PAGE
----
4. If the country is so afraid of Winnie the Poo that they have to ban the thing, maybe it's not as together as it should be.

  5. To counter China 10x the imports of China then start building companies in Asia to replace the working force of China to SEA and India or Africa US companies should stop being blind with CCP money US should leased these US companies to US not the US companies control the government.

  6. There once was two different schools. One had good behaving students and the other bad ones. They thought that if they would mix the two schools together it would make the bad behaving students become better. The opposite happened.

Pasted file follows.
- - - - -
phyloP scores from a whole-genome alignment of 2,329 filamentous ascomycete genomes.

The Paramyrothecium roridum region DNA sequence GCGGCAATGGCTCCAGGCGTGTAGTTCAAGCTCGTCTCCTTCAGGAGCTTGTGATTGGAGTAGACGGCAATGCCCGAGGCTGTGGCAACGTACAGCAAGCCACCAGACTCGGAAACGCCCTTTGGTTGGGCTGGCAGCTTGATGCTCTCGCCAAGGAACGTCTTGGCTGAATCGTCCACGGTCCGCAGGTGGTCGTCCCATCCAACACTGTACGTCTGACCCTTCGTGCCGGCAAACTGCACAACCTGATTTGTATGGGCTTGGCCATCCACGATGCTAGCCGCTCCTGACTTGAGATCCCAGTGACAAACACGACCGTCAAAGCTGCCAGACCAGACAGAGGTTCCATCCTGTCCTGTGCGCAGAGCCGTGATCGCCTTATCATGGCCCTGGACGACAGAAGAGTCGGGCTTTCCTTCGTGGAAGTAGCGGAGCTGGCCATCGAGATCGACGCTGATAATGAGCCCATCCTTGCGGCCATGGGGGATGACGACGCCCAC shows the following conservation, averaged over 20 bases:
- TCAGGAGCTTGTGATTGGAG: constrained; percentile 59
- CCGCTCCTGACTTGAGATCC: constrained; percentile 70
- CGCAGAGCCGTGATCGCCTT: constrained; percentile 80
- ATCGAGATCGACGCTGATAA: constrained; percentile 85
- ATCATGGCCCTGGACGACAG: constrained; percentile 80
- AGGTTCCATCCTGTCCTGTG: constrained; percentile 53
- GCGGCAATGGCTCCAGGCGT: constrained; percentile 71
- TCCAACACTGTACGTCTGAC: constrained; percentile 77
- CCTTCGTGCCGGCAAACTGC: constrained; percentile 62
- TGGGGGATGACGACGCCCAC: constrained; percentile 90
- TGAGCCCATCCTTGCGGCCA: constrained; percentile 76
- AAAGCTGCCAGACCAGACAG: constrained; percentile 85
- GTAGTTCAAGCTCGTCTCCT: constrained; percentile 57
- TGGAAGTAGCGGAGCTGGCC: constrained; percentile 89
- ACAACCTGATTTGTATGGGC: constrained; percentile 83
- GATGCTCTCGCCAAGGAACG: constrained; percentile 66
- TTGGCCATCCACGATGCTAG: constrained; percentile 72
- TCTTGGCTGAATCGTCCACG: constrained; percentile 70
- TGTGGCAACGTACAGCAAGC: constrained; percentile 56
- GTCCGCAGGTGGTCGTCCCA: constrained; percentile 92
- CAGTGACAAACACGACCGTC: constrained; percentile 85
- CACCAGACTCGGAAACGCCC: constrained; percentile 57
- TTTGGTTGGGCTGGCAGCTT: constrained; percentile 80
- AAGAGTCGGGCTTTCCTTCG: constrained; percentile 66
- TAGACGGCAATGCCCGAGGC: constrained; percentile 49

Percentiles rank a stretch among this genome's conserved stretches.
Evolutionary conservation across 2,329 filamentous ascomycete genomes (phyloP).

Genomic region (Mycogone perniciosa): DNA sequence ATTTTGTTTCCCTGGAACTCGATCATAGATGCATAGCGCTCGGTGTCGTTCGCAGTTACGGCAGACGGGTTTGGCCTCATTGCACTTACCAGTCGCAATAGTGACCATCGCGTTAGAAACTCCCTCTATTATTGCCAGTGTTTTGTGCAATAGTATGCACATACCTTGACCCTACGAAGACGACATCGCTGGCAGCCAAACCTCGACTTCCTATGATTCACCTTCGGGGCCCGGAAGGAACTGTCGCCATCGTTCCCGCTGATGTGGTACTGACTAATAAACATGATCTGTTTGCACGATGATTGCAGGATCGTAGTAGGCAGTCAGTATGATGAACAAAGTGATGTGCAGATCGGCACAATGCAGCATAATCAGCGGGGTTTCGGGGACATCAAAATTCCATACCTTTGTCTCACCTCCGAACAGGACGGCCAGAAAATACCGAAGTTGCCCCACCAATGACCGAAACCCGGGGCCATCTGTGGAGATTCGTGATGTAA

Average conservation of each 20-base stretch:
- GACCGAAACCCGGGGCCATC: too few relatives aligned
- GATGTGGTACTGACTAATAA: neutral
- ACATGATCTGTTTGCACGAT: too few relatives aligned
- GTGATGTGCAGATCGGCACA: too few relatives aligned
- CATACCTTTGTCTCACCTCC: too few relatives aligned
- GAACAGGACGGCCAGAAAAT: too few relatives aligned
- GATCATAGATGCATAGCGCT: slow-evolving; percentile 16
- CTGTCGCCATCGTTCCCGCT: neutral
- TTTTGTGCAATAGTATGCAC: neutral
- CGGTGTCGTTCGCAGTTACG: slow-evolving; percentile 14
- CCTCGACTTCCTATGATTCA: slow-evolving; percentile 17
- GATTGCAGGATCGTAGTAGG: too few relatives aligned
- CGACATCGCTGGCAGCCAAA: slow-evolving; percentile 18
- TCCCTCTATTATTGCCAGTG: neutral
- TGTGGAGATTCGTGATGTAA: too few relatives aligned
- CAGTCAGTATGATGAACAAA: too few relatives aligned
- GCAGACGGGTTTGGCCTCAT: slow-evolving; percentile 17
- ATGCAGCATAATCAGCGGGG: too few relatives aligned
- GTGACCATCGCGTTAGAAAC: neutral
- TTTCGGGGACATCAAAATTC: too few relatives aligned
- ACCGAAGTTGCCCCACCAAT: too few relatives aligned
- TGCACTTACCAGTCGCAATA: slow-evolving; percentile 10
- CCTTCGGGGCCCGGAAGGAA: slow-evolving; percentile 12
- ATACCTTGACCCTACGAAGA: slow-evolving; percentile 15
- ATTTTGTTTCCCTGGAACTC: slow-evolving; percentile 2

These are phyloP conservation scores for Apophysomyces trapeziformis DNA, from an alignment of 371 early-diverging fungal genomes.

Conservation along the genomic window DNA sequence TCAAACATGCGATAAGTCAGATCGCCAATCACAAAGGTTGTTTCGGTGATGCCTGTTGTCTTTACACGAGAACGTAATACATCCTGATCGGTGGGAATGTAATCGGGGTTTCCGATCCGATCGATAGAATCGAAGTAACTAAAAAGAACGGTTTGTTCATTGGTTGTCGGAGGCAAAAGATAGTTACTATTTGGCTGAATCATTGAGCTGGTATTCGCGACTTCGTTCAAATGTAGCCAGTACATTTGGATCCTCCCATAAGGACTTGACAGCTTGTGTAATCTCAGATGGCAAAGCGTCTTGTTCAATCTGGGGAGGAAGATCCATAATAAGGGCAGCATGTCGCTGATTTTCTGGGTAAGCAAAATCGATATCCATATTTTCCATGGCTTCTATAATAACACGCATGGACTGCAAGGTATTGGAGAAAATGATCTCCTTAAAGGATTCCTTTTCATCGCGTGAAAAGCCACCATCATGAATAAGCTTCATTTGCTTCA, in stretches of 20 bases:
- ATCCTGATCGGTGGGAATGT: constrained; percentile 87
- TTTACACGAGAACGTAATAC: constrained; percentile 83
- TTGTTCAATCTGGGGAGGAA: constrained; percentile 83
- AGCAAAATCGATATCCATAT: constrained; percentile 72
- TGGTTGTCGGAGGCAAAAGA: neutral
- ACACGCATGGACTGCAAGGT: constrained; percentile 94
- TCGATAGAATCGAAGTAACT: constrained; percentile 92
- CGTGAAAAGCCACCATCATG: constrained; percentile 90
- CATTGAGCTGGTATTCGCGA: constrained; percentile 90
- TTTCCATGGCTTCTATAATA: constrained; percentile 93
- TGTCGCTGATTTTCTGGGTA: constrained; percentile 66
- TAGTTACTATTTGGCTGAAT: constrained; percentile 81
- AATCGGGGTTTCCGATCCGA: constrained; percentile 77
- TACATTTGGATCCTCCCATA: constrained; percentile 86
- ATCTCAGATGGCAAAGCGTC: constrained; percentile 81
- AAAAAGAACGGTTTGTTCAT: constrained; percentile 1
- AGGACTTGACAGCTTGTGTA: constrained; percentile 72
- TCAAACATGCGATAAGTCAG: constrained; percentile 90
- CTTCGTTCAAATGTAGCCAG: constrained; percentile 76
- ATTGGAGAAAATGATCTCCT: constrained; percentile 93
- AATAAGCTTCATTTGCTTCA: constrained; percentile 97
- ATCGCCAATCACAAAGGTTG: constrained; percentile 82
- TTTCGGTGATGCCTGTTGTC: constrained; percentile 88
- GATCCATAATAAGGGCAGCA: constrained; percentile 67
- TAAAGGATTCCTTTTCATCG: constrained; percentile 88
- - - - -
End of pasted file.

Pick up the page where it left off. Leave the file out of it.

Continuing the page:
This is a real thing. For this reason you should be very careful about dealing with countries with no morals.

  7. Usually not a huge fan of vox but I did enjoy this, they didn’t say it in so many words but it blows my mind to think such a lefty “news outlet” could ever make the argument Clinton is wrong and Trump is right

  8. Tencent is not JUST a "streaming platform" it is one of the most dominant Chinese video game companies and has shares and makes large decisions in almost every multiplayer game you can think of.

  9. If u don't understand the situation, you should be respect others instead of making irresponsible remarks for personal interests!U don't know about the violence in Hong Kong. U don't know how many people have been hurt by supporting the government and the police!You have no idea what they are doing is undermining the rule of law!That‘s why the chinese are angry!